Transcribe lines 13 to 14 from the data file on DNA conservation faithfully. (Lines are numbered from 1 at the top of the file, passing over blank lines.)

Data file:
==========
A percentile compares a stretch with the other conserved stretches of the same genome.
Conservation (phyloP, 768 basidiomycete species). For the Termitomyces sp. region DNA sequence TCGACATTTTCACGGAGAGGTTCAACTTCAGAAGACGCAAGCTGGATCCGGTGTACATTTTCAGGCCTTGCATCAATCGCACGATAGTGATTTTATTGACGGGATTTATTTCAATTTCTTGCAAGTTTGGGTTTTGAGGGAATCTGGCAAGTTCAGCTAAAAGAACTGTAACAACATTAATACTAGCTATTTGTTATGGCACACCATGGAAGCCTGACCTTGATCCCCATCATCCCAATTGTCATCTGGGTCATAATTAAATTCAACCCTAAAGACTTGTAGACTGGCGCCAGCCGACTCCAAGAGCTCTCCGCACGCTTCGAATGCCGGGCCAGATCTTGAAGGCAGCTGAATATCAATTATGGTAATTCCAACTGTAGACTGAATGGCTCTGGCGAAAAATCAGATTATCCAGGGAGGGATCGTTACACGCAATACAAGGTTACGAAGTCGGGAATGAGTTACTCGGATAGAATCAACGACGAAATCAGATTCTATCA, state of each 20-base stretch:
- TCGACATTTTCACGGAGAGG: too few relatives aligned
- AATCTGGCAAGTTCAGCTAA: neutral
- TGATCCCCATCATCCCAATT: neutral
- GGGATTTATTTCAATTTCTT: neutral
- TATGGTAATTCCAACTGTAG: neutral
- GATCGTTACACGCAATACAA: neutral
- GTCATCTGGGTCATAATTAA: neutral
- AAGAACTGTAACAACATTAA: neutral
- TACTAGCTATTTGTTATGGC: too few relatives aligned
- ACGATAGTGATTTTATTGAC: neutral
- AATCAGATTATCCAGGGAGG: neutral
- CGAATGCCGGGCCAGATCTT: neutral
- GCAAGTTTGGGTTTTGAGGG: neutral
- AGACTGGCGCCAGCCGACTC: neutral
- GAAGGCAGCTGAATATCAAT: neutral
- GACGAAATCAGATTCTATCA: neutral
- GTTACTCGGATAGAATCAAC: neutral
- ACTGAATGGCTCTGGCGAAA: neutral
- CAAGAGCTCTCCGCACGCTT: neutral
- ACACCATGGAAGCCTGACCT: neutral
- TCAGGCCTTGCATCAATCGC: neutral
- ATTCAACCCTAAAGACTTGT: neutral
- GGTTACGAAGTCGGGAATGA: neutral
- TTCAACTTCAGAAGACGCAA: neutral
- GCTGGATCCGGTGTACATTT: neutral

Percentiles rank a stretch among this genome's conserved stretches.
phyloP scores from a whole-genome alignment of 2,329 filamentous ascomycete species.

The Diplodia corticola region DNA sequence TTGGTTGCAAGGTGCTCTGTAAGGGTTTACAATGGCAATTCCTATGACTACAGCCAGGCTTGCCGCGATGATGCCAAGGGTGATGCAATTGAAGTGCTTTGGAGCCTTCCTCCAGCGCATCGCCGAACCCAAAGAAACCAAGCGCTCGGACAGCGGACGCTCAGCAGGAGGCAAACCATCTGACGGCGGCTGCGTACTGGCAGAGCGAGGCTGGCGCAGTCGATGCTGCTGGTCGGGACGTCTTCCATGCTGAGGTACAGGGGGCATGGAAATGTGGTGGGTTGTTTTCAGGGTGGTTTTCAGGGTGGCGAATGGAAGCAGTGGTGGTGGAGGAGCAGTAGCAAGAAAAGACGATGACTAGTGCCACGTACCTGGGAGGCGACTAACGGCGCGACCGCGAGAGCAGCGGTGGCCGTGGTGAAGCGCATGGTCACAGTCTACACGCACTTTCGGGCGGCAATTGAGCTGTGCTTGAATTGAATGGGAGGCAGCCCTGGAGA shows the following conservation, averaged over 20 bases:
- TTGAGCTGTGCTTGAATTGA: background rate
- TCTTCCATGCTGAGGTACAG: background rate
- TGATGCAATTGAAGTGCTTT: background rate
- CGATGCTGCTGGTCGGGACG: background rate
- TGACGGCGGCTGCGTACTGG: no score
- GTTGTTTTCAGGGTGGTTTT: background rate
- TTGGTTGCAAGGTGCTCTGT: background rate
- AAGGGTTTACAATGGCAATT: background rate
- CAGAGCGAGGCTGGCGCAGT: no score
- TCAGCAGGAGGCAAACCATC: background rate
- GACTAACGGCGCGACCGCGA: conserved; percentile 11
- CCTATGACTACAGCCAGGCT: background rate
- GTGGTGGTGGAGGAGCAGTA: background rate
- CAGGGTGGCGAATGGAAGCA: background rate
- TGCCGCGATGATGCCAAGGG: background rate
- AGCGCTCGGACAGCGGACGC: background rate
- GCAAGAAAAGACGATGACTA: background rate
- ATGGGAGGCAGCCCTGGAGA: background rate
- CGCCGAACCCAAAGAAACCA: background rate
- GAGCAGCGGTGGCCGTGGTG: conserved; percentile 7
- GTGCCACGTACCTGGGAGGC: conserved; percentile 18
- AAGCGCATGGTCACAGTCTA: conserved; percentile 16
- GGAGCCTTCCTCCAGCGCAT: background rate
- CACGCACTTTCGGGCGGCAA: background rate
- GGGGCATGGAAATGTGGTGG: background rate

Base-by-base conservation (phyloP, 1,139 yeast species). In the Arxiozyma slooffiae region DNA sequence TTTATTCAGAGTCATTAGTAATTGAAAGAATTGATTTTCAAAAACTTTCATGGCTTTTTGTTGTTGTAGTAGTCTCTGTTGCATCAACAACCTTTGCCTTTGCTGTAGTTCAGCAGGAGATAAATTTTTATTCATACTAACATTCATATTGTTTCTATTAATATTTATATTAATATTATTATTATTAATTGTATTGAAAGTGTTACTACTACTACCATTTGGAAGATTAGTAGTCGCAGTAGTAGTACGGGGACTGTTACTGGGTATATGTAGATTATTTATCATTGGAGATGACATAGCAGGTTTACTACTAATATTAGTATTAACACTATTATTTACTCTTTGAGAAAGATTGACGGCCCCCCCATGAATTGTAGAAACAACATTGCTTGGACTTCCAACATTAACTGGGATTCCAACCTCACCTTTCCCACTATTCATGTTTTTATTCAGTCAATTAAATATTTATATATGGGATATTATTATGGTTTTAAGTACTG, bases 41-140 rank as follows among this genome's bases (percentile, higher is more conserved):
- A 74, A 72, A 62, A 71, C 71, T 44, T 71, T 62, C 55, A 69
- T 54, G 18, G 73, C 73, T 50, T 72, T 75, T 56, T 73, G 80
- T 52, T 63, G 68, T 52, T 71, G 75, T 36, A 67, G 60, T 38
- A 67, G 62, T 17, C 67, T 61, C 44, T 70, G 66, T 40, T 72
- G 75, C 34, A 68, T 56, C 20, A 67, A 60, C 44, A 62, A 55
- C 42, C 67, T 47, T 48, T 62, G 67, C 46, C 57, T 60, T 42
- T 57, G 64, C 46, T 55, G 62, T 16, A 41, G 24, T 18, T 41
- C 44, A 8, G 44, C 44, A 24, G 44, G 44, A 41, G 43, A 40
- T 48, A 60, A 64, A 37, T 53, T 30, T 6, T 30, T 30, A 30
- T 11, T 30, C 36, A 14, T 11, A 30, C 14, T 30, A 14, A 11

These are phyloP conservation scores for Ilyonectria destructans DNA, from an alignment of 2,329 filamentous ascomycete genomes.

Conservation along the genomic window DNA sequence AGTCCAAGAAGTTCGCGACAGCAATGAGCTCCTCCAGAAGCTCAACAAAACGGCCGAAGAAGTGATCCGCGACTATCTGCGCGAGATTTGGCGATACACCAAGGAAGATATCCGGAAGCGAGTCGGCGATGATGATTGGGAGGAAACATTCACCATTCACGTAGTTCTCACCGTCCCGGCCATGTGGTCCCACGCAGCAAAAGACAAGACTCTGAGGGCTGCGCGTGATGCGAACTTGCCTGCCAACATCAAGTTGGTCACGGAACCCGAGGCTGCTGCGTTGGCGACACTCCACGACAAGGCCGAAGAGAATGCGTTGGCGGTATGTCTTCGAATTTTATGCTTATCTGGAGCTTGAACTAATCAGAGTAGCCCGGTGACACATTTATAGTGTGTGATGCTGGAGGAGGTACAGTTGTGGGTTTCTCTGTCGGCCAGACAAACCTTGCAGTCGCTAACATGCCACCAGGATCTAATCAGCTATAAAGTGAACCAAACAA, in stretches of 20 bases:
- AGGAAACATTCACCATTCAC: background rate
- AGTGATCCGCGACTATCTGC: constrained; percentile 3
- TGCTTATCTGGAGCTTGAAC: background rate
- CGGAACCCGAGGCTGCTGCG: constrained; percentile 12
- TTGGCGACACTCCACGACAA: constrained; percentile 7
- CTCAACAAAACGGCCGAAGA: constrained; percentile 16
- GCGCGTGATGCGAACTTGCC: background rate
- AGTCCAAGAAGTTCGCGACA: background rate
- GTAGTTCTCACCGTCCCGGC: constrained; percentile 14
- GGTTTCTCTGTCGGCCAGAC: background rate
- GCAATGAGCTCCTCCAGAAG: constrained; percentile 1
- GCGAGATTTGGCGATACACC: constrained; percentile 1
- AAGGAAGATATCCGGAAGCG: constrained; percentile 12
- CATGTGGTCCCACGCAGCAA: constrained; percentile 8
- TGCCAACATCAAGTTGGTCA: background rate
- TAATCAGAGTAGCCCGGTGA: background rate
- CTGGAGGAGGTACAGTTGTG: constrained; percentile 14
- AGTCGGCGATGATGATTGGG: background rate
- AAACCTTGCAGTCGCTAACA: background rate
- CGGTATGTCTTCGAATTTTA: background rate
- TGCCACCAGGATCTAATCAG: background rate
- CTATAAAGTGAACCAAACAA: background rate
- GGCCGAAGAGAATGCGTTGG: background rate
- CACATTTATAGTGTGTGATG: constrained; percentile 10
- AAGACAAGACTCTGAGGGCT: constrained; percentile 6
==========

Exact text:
- AATCAGATTATCCAGGGAGG: neutral
- CGAATGCCGGGCCAGATCTT: neutral